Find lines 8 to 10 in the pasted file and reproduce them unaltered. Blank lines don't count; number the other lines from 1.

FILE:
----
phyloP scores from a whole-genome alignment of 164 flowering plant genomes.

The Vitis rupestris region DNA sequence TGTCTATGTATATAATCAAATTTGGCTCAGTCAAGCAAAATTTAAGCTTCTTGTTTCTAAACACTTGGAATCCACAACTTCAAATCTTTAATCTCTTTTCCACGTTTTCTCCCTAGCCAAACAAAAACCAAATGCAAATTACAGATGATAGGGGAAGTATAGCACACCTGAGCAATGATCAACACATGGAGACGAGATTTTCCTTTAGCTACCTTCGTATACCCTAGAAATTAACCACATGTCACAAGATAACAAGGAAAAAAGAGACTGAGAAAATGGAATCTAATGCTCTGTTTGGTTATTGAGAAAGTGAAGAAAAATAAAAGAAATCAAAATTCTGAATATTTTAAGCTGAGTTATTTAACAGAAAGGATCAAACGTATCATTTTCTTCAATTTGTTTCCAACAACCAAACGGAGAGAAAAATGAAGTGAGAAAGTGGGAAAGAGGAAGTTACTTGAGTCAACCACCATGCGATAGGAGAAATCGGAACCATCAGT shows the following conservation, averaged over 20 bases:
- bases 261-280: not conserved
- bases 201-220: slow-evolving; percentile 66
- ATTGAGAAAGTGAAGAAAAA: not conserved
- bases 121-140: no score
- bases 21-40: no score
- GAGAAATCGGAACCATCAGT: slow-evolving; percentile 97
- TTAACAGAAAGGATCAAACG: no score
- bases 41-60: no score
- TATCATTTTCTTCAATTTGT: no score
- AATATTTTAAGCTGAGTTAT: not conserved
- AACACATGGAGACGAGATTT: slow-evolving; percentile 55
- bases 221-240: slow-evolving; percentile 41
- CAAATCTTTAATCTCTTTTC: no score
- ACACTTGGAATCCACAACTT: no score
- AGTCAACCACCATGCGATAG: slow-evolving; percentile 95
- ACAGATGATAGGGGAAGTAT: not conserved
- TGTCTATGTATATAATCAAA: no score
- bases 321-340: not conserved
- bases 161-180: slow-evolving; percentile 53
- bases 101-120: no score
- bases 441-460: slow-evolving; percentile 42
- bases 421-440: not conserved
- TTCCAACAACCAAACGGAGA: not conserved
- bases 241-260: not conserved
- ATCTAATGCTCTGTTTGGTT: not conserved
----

- GAGAAATCGGAACCATCAGT: slow-evolving; percentile 97
- TTAACAGAAAGGATCAAACG: no score
- bases 41-60: no score